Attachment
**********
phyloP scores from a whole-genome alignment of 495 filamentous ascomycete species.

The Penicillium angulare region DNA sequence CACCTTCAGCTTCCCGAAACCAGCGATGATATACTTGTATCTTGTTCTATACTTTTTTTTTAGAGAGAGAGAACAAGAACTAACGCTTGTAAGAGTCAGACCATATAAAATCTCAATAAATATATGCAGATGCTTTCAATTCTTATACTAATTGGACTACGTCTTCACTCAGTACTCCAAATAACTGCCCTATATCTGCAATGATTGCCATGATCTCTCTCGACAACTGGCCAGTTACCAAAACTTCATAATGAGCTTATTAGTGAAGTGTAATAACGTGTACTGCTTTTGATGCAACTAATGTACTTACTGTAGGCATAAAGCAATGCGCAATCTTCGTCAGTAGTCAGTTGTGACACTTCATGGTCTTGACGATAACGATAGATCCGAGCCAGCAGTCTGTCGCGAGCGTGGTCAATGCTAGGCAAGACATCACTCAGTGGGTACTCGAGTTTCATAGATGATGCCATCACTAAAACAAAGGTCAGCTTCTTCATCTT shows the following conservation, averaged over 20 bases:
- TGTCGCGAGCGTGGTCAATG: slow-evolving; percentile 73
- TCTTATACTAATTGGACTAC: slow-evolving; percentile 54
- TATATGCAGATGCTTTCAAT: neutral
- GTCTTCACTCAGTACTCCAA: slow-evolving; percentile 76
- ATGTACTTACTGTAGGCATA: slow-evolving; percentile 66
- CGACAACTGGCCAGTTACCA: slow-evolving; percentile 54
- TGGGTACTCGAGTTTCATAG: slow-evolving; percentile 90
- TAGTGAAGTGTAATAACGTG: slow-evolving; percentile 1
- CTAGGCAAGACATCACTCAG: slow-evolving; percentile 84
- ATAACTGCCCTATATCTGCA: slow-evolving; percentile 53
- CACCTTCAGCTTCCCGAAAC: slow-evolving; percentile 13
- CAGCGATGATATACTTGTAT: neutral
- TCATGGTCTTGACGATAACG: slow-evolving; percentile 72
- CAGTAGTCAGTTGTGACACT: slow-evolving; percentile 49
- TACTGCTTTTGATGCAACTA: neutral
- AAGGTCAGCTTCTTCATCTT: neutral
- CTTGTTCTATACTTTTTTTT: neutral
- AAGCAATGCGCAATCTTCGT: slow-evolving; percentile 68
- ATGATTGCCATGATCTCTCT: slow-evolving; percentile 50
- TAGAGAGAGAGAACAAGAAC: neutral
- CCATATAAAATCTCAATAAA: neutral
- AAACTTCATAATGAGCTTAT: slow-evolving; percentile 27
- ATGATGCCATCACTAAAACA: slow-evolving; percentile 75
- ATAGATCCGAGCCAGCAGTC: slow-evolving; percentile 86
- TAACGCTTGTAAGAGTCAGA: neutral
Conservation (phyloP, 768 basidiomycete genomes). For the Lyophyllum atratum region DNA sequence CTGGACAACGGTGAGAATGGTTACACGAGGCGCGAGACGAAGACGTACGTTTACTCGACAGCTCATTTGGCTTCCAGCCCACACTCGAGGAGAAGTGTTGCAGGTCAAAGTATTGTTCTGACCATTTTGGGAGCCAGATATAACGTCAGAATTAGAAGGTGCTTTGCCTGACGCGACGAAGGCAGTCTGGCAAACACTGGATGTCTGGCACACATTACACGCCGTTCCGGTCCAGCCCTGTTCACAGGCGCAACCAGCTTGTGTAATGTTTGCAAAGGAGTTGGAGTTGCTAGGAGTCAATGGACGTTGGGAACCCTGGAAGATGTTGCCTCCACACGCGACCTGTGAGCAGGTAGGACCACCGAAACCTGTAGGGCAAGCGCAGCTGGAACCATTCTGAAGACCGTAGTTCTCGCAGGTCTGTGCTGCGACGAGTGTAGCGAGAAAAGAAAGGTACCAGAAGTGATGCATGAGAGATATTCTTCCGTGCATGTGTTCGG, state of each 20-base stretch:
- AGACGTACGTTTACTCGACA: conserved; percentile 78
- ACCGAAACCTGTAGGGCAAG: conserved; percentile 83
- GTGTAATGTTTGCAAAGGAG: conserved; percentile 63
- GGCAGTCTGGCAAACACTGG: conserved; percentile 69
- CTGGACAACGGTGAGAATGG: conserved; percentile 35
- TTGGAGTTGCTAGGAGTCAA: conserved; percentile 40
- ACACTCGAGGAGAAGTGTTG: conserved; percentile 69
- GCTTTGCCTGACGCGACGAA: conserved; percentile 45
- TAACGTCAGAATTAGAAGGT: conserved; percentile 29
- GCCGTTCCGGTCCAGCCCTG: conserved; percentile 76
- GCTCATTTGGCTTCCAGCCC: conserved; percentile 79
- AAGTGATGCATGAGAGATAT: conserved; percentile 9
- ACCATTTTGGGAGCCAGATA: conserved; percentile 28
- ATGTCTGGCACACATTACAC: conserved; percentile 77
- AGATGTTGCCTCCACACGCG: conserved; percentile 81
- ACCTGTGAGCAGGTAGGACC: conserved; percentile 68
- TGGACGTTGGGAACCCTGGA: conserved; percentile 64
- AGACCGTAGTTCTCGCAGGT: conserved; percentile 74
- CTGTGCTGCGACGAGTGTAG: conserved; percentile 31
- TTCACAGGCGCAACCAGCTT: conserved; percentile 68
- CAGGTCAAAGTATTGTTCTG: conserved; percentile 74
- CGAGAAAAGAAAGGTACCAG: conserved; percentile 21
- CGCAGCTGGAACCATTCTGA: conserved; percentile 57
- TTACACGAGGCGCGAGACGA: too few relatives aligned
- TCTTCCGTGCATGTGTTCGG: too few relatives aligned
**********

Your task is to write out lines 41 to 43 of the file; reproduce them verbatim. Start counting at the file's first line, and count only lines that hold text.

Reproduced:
- ACCATTTTGGGAGCCAGATA: conserved; percentile 28
- ATGTCTGGCACACATTACAC: conserved; percentile 77
- AGATGTTGCCTCCACACGCG: conserved; percentile 81